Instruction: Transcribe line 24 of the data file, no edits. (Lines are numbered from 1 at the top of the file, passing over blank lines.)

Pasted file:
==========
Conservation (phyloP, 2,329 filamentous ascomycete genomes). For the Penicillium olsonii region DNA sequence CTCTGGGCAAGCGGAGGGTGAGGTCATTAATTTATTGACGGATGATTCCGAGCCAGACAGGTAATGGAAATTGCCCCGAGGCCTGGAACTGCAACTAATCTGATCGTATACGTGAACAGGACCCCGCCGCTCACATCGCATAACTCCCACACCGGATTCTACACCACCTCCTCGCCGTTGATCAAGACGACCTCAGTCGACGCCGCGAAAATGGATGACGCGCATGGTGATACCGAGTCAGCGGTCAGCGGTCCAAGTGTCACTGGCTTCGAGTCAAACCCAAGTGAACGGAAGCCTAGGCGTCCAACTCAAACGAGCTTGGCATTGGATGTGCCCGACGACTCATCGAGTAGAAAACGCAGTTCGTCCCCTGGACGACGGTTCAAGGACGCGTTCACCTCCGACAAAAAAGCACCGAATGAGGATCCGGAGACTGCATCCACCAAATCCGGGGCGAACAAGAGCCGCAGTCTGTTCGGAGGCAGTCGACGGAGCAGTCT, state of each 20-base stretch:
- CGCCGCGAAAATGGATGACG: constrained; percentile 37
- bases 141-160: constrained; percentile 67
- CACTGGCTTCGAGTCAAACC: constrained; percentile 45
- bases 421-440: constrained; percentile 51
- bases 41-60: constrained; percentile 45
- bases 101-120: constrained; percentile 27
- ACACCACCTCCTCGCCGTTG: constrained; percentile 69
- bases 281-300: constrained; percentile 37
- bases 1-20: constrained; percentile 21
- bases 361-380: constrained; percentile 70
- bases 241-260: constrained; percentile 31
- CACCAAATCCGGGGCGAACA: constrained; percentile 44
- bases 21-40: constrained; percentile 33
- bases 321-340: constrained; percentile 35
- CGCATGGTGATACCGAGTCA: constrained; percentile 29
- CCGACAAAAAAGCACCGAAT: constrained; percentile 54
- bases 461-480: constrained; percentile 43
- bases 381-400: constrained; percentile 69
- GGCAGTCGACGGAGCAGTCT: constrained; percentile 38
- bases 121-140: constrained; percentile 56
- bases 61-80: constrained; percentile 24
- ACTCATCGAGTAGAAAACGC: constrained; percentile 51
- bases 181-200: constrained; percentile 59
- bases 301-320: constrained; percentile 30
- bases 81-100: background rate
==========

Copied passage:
- bases 181-200: constrained; percentile 59